Published on: August 30, 2021

Pallium India hosted a webinar titled “A Conversation about the Hidden Faces of Grief“, on the 24th of August, 2021. The event was organized to commemorate the death anniversary of Dr Elisabeth Kübler-Ross.

If you could not join the webinar or would like to watch it again, click here for the recording.

The panelists were Ms Helen Issar (Founder of Papagoya – India’s first Scandinavian early years education space), Mr Kumam Davidson Singh (Founder of Matai Project and co-founder of The Chinky Homo Project-Digital Queer Anthology of Northeast India) and Dr. Alka Ganesh (Former HOD Dept of Medicine, CMC Vellore; Geriatric Consultant at GKNMH, Coimbatore).

The session was moderated by Ms Faye D’Souza (Journalist, News Anchor, Entrepreneur) and Ms Smriti Rana (Director-Programmes, Pallium India).

Introducing the session, Smriti spoke about how important it was to acknowledge grief, death and dying. A year ago, Pallium India had organized a webinar on “Why We Need to Talk About Death and Grief“. Those were the early days of the pandemic. Just when we thought things were getting better, came the devastating second wave, exposing us all to various forms of grief and loss. Smriti said, “Today’s conversation is about aspects of grief that we don’t hear about very often, from communities and demographics that don’t usually have a platform to express what grief feels like for them.”

In a recorded video, Mr Ken Ross, son of Dr. Elisabeth Kübler-Ross and the Founder & President of Elisabeth Kübler-Ross Foundation, emphasized the importance of externalising grief: “There is no one way to grieve. Allowing yourself the pain of loss is a way to grieve. Forgive yourself.” 

“Grief creeps up in various ways. There has been a certain level of healing that has not taken place,” Faye reminded us. “There is a mental health pandemic underway.”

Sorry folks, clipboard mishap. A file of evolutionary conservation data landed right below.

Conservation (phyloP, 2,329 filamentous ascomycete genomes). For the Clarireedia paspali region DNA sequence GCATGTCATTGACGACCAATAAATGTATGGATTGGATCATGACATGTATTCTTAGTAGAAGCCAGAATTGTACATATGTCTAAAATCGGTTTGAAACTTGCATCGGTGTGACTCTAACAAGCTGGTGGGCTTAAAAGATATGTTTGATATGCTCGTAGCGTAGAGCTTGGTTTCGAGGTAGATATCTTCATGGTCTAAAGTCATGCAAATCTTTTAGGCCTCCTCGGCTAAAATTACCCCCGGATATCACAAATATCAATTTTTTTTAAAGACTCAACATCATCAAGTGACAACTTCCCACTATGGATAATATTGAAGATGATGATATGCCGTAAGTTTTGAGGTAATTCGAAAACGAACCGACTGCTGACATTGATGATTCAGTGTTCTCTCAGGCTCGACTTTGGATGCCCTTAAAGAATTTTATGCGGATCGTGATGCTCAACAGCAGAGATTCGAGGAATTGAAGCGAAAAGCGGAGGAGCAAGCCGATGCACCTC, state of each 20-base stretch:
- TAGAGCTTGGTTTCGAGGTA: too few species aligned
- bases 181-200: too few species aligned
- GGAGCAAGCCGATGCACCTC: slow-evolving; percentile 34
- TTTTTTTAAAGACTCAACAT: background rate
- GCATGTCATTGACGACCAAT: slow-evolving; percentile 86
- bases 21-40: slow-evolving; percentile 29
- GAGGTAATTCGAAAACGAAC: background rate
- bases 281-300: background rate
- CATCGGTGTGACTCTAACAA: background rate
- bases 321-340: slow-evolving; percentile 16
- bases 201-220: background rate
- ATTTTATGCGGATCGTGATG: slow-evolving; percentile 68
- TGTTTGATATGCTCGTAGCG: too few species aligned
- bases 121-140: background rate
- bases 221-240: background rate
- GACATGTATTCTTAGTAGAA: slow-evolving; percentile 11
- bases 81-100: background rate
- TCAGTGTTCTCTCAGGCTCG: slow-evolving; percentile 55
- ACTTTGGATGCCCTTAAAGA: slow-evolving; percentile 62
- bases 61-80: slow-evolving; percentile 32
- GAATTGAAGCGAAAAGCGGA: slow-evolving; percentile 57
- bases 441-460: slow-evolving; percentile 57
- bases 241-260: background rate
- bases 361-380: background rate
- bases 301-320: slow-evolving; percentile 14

Dr. Alka brought attention to the different kinds of suffering faced by the elderly. She narrated an incident of elder abuse, due to caregiver burnout. “Older people have the right to dignity. Grief can be losing that sense of dignity, the absence of autonomy and failing health.” She also advises, “find the problems of the caregiver.”

The LGBTQIA community have their problems magnified at the time of the pandemic. “It’s hard to articulate what grief means to us,” said Kumam. “The double trauma of blame – first because of your sexuality and then the virus; the continuous harassment in hospitals, clinics. The lack of visibility for the community: we do not speak about dignity, justice, visibility. Grief for most trans people is being shamed even after death.”

Helen described how children are affected due to COVID19: the loss of routine; the loss of childhood. “Children are privy to adult discussions that any normal five or six year old should not be exposed to. They throw tantrums about seemingly trivial things; that is their way of expressing their grief. School was a safe space that was their own, but that is now gone.” 

Smriti pointed out how we forget the “invisible patients” – the elders, the children; the people we miss when we are focussed on the “real” patient.

In her closing remarks, Faye said: “It is important to be vulnerable. To show children, colleagues and teammates that you are human. To ask for help.”

Smriti referred to Sukh Dukh Helpline, the emotional support helpline available in eight languages: English, Hindi, Tamil, Malayalam, Telugu, Assamese, Bengali and Kannada. This is a collaborative effort by Pallium India, Caregiver Saathi, MIND India and EdJackLegs.

Click here to watch the complete webinar video.

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